NEW YORK — Ninel Alexandrovna Kurgapkina of the Kirov Ballet is no prophet of doom.
Unlike Yuri Vlasov, the outspoken former Soviet weightlifter who fears for his country's long-standing, institutional sports system, Kurgapkina expressed no serious misgivings about the survival of the enduring Soviet ballet system--even in these times of social change and economic uncertainty in the U.S.S.R.
"We kept our ballet through the war," Kurgapkina said, speaking through an interpreter and referring to World War II and its devastating effect on Russia. "And times can't really be much worse than that."
After ordering soup, salad and a beer, the 61-year-old one-time Leningrad ballerina spoke happily and freely of her role as a guest teacher at the School of American Ballet.
Kurgapkina is here this month at the invitation of Robert Lindgren, the school's president, after he and executive director Nathalie Gleboff observed her teaching pupils at the Vaganova Institute in Amsterdam last year when the two noted ballet academies were showcased at the Holland Festival.
For Kurgapkina, whose performing career spanned 1947-1981 and who studied directly under the legendary pedagogue Agrippina Vaganova, the stint is a brand-new experience. Once she was given the invitation and it was OK'd by Oleg Vinogradov, Kirov artistic director, Kurgapkina was on her own.
The contract was negotiated between her and the American ballet school. No state-run concert group was involved and no further involvement by the Kirov itself was necessary, she said.
She is uncertain of the actual financial outcome, especially as far as potential Soviet income taxes are concerned. "Because this is a first time for me, I really don't know what the final arrangement will be when I am back in Leningrad. Maybe it will the first, and last, time I don't pay any taxes," she said with a twinkle in her eyes.
The only stipulations on her work by the School of American Ballet were general--that she concentrate on variations (i.e. solos) from the standard Russian "text" of Marius Petipa's 19th-Century masterwork, "The Sleeping Beauty." In this way, Kurgapkina feels Lindgren is storing up support for the still-projected staging of "The Sleeping Beauty," which was announced three years ago by Peter Martins for New York City Ballet, the school's parent affiliate.
During one two-hour class, the Russian ballet mistress worked with two separate groups of upper-level girls, each for an hour. The first was taken through the ballerina's solo from the grand pas de deux in Act III of "Sleeping Beauty," and the second practiced the ballerina solo from the first act.
Into her almost constant flow of detailed information in Russian, translated on the spot by Antonina Tumkovsky, one of the school's Russian emigre teachers, Kurgapkina would interject a few commands in English.
"Kveekly," she would challenge, to encourage more speed. "Feefth," she would demand for the precise position of the feet. Overall, about midway in her stay, Kurgapkina said she was largely concentrating on the upper body, on the use of the neck, head, shoulders and arms, "to get them to work all these parts together with the legs."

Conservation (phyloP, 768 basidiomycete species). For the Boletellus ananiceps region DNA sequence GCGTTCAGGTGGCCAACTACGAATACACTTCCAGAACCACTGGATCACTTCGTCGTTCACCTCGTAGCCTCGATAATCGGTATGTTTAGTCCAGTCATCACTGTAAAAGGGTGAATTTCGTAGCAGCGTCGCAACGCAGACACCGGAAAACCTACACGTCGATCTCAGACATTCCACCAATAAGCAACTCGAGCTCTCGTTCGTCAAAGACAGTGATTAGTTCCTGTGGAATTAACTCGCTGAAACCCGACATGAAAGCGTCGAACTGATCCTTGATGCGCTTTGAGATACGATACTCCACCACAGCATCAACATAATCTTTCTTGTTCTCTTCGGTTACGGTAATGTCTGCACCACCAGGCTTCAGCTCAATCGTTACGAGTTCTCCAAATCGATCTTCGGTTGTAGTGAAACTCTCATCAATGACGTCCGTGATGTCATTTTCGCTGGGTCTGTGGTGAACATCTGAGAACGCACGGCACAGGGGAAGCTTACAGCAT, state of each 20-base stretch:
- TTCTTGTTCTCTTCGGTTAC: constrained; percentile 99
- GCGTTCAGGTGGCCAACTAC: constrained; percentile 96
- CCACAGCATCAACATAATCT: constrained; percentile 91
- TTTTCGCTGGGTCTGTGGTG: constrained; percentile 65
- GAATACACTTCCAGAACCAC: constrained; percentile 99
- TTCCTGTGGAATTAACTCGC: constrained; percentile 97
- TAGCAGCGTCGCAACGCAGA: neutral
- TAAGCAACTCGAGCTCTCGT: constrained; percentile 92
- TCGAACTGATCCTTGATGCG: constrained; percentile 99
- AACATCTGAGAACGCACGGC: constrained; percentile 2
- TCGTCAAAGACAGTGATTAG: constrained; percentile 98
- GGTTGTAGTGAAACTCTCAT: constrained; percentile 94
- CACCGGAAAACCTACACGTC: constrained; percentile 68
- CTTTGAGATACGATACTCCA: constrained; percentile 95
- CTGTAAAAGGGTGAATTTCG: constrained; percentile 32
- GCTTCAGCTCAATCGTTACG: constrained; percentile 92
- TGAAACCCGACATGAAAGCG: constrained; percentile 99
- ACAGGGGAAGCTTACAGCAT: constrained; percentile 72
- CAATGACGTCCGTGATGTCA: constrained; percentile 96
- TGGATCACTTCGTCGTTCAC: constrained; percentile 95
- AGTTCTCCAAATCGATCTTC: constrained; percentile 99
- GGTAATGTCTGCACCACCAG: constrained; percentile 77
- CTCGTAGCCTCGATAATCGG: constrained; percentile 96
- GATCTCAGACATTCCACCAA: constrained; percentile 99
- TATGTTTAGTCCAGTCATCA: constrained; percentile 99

In general, she said, these American-trained dancers tend to turn more easily and securely than other dancers. "Everybody says, everybody here can turn," she said matter of factly.
The democratic arrangement of her schedule here is slightly bewildering, coming from the still imperial system that produces Soviet ballet. Her American hosts have her teaching a wide span of variously accomplished dance students (four different levels, ages 14 to 18), rather than the few select pupils she'd be working with at home.
"It's hard to compare the students here to those at home," she said, "because here I am working with so many different levels."
While Kurgapkina understands the reason for her teaching arrangement is to give as many students as possible contact with her and her expertise, she feels she would accomplish something more substantial if she worked with a handful of exceptional students.
By way of example, she cites the fact that she recently graduated into the Kirov company five young women from the Leningrad school with grades of 5, the highest mark possible. Of these, all of whom will be known throughout their careers, in Kirov tradition, as "pupils of Kurgapkina," three have already danced leading ballerina parts.
Kurgapkina expressed no misgivings that the now-steady flow of Kirov personnel to the West on "free-lance" assignments would weaken the company's very foundation.
The "moonlighting" pedagogue is undisturbed as Irina Kolpakova works for extended teaching and coaching periods at American Ballet Theatre; Farukh Ruzimatov spends an equally flexible amount of time performing there, and Vinogradov takes a goodly amount of time to oversee the running of the Universal Ballet Academy in D.C.
"Be serene," Kurgapkina said. "Our system is secure. Maybe if such important personnel were away from the Kirov five years or so, some real damage could be done. But, with our school's tradition of coaches and teachers, even if there were one or two inadequate artistic directors, our ballet company could still be strong and healthy."
In Kurgapkina's view, all this current outside activity can only be good for the longtime insular institution of Soviet ballet. "When we all come back," she noted, "we will all have seen so much, we will return enriched.
" If , that is, we all come back to Leningrad," she added candidly, before noting rather definitely and proudly, "I certainly will do."